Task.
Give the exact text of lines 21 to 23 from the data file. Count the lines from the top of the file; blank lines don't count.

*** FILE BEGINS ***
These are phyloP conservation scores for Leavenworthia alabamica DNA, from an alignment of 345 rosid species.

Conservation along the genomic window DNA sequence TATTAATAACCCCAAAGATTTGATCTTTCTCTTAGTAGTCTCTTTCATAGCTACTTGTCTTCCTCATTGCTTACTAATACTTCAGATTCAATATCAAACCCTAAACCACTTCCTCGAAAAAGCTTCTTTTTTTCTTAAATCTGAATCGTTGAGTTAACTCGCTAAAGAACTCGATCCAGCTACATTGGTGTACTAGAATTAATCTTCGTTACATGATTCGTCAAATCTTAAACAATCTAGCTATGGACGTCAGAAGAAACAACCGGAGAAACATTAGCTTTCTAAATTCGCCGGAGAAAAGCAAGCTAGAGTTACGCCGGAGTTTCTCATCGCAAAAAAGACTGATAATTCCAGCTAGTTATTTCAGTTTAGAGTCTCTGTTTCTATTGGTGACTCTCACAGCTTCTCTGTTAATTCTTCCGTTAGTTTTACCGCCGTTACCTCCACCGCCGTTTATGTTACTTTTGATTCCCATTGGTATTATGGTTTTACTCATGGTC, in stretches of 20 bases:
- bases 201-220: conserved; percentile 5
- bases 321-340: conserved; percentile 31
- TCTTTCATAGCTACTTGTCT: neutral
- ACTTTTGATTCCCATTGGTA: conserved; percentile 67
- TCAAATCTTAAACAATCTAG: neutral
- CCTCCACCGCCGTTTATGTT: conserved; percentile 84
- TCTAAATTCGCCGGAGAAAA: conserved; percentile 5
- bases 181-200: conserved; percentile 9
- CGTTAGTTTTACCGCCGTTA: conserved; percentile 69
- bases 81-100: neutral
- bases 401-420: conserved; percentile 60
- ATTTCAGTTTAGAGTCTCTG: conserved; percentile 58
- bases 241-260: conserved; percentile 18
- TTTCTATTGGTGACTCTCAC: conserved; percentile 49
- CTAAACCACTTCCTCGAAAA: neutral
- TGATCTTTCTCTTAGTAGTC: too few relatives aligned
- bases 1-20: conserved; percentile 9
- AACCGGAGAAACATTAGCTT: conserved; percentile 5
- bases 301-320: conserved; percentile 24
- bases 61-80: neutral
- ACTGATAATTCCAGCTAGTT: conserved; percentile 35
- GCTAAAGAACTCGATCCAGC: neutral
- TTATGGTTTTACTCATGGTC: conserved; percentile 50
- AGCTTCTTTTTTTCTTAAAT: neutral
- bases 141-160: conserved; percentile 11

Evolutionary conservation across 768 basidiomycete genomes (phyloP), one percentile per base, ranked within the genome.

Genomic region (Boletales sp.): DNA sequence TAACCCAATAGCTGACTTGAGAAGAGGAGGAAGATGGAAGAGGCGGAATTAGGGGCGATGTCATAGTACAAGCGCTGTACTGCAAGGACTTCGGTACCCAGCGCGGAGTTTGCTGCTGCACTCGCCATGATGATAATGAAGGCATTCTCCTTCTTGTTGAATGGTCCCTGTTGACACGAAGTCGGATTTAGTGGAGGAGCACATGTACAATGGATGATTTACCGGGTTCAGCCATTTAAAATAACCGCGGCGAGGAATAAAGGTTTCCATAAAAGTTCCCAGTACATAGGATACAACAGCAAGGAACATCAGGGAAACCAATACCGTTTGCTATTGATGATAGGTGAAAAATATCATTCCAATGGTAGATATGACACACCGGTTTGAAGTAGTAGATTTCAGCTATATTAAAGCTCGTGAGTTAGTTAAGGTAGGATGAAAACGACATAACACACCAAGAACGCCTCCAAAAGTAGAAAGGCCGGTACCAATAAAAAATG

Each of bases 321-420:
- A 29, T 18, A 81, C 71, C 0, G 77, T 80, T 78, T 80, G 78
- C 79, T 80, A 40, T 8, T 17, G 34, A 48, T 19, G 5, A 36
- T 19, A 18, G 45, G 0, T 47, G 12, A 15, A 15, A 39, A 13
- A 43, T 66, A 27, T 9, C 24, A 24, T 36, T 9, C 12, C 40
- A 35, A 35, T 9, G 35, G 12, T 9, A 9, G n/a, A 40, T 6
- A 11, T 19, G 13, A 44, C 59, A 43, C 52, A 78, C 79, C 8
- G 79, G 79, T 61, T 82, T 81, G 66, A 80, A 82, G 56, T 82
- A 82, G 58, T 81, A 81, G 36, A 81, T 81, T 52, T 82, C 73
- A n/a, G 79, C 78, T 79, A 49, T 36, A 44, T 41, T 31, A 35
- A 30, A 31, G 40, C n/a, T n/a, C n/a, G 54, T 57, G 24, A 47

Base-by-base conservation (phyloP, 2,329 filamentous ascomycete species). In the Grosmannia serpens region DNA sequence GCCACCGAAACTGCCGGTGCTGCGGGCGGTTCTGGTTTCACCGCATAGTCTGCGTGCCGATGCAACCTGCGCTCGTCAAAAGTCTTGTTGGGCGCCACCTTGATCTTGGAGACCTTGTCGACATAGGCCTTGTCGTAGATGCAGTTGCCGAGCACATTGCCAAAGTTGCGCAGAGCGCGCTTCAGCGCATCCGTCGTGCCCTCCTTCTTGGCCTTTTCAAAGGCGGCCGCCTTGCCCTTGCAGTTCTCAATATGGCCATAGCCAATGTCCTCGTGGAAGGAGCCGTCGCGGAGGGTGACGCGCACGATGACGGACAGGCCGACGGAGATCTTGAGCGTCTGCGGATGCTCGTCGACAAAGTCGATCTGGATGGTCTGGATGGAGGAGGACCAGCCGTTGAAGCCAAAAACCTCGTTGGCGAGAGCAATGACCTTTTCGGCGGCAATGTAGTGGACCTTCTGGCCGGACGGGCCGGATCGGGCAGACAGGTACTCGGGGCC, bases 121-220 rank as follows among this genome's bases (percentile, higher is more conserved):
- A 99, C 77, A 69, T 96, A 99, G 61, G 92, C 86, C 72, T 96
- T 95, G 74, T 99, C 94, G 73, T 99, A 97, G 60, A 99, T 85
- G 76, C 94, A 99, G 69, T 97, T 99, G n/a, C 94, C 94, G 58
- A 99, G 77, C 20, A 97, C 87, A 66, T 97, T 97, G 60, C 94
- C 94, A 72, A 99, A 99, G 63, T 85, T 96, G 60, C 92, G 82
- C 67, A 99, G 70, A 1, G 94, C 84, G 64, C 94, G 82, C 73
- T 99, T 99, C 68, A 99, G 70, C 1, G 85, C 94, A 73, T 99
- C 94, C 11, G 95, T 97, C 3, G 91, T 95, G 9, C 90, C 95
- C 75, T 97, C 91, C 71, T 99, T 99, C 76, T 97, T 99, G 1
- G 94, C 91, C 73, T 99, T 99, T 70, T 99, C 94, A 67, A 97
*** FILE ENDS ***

- bases 301-320: conserved; percentile 24
- bases 61-80: neutral
- ACTGATAATTCCAGCTAGTT: conserved; percentile 35